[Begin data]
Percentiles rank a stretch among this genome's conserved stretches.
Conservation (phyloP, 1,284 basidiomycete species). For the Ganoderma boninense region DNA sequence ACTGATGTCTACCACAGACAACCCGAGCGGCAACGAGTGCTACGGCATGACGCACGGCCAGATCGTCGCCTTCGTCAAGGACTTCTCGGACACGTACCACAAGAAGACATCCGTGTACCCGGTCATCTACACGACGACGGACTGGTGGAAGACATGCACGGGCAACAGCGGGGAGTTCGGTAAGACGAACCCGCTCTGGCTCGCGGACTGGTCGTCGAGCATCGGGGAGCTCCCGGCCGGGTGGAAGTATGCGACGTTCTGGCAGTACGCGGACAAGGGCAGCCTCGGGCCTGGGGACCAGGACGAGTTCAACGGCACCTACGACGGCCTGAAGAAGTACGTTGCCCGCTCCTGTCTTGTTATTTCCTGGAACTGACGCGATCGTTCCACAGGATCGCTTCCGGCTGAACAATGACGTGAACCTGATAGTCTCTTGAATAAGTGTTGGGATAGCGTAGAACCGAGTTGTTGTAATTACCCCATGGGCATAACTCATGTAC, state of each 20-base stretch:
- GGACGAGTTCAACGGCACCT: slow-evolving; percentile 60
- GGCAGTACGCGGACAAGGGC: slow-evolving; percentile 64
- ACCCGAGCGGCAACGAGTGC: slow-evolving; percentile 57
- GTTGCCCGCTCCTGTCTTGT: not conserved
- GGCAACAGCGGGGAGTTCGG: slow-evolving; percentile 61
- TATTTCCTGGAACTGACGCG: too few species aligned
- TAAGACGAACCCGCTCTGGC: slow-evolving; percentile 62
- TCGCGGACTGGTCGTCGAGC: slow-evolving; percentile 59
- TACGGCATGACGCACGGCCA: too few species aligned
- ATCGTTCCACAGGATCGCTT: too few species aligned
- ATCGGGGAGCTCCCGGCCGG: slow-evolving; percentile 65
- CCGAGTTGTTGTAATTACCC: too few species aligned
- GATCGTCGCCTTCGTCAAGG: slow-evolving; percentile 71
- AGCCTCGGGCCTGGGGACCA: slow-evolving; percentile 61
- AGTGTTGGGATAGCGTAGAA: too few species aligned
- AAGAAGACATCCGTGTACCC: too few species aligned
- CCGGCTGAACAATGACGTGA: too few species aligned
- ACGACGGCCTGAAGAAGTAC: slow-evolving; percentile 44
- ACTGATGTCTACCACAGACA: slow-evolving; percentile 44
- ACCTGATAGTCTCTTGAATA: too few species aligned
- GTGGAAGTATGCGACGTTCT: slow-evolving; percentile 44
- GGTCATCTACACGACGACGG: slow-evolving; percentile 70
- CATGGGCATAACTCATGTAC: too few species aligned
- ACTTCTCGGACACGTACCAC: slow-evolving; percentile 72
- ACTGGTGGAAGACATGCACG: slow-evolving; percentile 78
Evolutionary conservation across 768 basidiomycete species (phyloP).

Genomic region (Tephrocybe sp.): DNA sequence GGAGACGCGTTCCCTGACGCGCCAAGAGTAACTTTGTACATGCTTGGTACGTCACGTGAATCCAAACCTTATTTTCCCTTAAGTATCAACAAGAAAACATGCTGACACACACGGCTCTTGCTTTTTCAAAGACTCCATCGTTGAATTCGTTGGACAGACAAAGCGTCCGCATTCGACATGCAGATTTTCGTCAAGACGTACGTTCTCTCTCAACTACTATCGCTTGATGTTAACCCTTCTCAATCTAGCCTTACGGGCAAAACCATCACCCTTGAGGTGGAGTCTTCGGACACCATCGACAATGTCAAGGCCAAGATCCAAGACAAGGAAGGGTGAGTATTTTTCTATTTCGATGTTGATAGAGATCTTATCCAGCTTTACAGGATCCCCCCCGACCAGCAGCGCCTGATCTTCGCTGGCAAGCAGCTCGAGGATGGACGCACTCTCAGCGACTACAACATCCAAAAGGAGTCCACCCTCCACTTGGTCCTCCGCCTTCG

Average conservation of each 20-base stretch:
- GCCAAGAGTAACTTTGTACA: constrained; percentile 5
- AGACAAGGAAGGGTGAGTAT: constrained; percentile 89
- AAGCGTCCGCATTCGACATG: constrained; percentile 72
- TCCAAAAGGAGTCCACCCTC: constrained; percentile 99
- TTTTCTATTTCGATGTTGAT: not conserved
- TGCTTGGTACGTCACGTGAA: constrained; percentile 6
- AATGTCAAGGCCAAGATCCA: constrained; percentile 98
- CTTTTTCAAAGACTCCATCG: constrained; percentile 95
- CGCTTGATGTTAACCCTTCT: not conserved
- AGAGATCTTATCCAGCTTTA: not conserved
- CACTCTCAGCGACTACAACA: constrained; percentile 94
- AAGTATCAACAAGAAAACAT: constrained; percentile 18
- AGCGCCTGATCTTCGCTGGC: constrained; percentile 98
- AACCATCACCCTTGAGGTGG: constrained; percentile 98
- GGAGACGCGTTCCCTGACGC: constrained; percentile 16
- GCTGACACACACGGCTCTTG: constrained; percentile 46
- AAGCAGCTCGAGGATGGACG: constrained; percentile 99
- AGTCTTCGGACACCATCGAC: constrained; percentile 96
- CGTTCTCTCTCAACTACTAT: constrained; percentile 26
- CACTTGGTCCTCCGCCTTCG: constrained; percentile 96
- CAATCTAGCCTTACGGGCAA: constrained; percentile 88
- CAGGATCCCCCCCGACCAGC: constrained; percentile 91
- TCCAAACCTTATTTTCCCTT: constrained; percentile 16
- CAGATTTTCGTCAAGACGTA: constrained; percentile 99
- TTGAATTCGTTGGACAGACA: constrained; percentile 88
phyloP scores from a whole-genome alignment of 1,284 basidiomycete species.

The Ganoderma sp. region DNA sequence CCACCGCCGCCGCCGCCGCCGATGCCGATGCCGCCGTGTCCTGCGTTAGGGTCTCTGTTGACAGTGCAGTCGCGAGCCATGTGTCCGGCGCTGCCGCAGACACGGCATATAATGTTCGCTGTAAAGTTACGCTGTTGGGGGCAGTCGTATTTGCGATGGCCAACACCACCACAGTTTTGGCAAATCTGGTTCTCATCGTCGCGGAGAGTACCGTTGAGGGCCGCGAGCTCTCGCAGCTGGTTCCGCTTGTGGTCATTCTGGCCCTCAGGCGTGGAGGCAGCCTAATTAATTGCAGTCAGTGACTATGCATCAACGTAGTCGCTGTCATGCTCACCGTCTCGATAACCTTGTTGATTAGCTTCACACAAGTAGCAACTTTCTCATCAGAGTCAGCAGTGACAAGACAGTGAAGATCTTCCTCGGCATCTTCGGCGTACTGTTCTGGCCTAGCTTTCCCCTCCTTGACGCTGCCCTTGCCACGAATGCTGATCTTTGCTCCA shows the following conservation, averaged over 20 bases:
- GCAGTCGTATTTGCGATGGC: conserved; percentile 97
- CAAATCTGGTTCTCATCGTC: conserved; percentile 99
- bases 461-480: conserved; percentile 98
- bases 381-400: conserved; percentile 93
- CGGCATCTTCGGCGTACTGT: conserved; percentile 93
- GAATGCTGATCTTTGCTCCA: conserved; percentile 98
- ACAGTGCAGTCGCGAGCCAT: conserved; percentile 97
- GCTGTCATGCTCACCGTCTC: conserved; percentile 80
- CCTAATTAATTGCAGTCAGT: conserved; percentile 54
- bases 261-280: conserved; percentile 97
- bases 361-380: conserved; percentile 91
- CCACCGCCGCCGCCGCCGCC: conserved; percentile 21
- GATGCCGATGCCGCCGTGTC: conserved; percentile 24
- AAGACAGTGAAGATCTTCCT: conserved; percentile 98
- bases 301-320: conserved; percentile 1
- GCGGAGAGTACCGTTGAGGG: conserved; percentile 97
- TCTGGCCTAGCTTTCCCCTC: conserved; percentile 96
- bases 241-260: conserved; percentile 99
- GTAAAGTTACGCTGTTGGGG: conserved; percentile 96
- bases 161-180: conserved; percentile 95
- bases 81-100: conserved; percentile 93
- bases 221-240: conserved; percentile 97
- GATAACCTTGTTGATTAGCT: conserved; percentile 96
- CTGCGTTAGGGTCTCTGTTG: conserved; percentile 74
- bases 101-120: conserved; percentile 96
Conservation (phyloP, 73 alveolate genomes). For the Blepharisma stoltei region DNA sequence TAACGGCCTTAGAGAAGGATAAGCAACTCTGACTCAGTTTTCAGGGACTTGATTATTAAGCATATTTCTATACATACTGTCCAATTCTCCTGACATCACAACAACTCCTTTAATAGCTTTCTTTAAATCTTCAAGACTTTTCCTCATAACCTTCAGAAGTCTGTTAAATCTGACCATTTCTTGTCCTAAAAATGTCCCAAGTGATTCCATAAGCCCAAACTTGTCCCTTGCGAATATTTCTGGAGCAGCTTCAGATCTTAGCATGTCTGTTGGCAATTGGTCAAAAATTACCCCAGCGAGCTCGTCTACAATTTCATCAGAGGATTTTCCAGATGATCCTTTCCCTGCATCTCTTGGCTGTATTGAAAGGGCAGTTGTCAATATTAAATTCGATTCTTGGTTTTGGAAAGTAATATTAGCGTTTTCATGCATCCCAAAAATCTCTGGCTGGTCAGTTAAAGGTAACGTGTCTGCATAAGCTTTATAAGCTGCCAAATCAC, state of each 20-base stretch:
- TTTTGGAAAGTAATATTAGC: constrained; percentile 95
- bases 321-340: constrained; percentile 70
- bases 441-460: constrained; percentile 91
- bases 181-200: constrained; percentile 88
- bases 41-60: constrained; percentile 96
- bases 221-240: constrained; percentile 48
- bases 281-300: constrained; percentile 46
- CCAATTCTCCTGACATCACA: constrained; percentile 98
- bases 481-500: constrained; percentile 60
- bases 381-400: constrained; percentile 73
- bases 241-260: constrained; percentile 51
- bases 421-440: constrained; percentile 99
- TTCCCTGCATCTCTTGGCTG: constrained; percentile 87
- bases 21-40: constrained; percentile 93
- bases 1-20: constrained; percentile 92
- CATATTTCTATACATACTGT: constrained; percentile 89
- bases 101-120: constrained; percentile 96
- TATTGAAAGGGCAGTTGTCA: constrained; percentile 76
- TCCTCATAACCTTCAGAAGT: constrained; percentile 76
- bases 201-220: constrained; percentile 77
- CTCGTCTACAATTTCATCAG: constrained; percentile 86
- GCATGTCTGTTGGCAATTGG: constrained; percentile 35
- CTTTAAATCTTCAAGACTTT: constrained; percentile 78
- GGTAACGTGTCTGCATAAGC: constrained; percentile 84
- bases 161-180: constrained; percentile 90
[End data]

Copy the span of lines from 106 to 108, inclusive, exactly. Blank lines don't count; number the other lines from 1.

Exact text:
- CTTTAAATCTTCAAGACTTT: constrained; percentile 78
- GGTAACGTGTCTGCATAAGC: constrained; percentile 84
- bases 161-180: constrained; percentile 90